Find the number of positive integers $n \ge 3$ that have the following property: If $x_1,$ $x_2,$ $\dots,$ $x_n$ are real numbers such that $x_1 + x_2 + \dots + x_n = 0,$ then $$x_1 x_2 + x_2 x_3 + \dots + x_{n - 1} x_n + x_n x_1 \le 0.$$

I tried using Cauchy-Schwarz to get $$\left(x_1^2+x_2^2+\cdots+x_n^2\right)\left(x_2^2+x_3^2+\cdots+x_n^2+x_1^2\right)\geq(x_1 x_2 + x_2 x_3 + \dots + x_{n - 1} x_n + x_n x_1)^2,$$ but I don't think this helps, and I'm not sure how to proceed.

  • $\begingroup$ Hint: Show that if you have a counterexample for $n$ where one of the terms is $0$, then we can extend that counterexample to $n+1$ by adding a $0$ term. $\quad$ Hint: Play with small $n$. What's the smallest $n$ that you can find a counter example and a term of $0$? (It's almost certainly $<10$.) $\quad$ Hint: It remains to determine for small enough $n$, if the condition is ever satisfied. $\endgroup$
    – Calvin Lin
    Mar 5, 2022 at 16:04
  • $\begingroup$ What is the source of this question, please? $\endgroup$ Mar 6, 2022 at 0:36
  • $\begingroup$ It's a problem from a workbook. $\endgroup$ Mar 6, 2022 at 3:53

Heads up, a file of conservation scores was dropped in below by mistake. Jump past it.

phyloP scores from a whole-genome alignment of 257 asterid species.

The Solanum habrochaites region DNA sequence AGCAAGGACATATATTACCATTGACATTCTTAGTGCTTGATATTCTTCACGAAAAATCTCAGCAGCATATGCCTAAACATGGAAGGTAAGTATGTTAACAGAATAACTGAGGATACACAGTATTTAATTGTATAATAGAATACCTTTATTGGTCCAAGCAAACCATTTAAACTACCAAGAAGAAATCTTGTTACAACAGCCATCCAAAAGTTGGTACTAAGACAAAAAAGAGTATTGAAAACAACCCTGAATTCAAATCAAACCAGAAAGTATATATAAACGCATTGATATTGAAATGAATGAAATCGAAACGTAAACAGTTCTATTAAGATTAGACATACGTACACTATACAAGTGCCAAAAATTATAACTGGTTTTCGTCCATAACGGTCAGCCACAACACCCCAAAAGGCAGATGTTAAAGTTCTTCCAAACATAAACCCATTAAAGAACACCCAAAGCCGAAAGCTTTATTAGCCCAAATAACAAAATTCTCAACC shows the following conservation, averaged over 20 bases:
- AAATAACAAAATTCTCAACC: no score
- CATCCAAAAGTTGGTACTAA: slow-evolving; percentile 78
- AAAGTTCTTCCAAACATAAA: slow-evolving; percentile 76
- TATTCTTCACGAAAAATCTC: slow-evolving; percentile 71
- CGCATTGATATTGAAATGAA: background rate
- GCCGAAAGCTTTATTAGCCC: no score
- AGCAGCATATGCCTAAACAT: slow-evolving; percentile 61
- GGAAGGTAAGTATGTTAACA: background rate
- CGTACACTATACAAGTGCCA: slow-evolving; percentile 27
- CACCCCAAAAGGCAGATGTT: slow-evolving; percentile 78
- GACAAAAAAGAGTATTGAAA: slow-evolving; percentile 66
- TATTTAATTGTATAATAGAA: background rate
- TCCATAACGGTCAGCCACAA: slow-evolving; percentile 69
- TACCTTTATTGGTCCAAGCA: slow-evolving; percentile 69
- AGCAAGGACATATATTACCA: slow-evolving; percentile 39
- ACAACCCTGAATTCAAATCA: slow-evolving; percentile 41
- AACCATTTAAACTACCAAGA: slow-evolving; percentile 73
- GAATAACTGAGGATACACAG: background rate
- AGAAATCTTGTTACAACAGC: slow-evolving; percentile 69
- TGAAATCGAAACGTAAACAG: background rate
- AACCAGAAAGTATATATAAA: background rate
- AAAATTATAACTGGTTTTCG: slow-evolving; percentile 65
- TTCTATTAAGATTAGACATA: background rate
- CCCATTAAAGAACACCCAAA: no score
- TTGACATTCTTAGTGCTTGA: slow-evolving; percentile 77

• $\begingroup$ Thanks, but that doesn't tell me very much. A workbook for what? Does it just have problems, or also exposition? If it has exposition, what's being exposed in the part that has this problem? $\endgroup$ Mar 6, 2022 at 10:43

2 Answers 2


Consider the operator $A$ acting on $\mathbb{R}^n$ according to the rule $$(Ax)_k=x_{k-1}+x_{k+1}\quad 1\le k \le n,$$ with the convention $x_{0}=x_n$ and $x_{n+1}=x_1.$ Observe that $$ \langle Ax,x\rangle =2(x_1x_2+x_2x_3+\ldots +x_{n-1}x_n+x_nx_1).$$ Let $\theta ={2m\pi\over n},$ where $0\le m\le n-1.$ Consider the sequence $x^\theta$ with terms $x^\theta_k=\cos k\theta.$ As $x^\theta_0=1=x^\theta_n$ and $x^\theta_{n+1}=x^\theta_1$ in a natural way, we get $$Ax^\theta=(2\cos \theta )\,x^\theta,\quad \langle Ax^\theta,x^\theta\rangle = 2\cos \theta\, \|x^\theta\|^2.$$ The matrix $A$ is symmetric, therefore the vectors $x^\theta$ are orthogonal to each other for different values of $\cos\theta.$ For $\theta=0$ we get $x^0=(1,1,\ldots, 1).$ The question arises whether there is $\theta\neq 0, $ such that $0<\cos\theta<1.$ For $n\le 4$ it does not occur. But for $n=5$ it occurs with $\theta ={2\pi\over 5}.$ It also occurs for any $n\ge 5$ with $\theta ={2\pi \over n}.$ Summarizing the desired inequality is true in general only for $n\le 4.$


When $n = 3, 4$, true.

When $n \ge 5$, letting $x_{n - 1} = 0$ and $x_1 = 0$, we have: $$x_2 + x_3 + \cdots + x_{n - 3} + x_{n - 2} = - x_n$$ implies $$x_2x_3 + x_3 x_4 + \cdots + x_{n - 3}x_{n - 2} \le 0.$$ Not true clearly.


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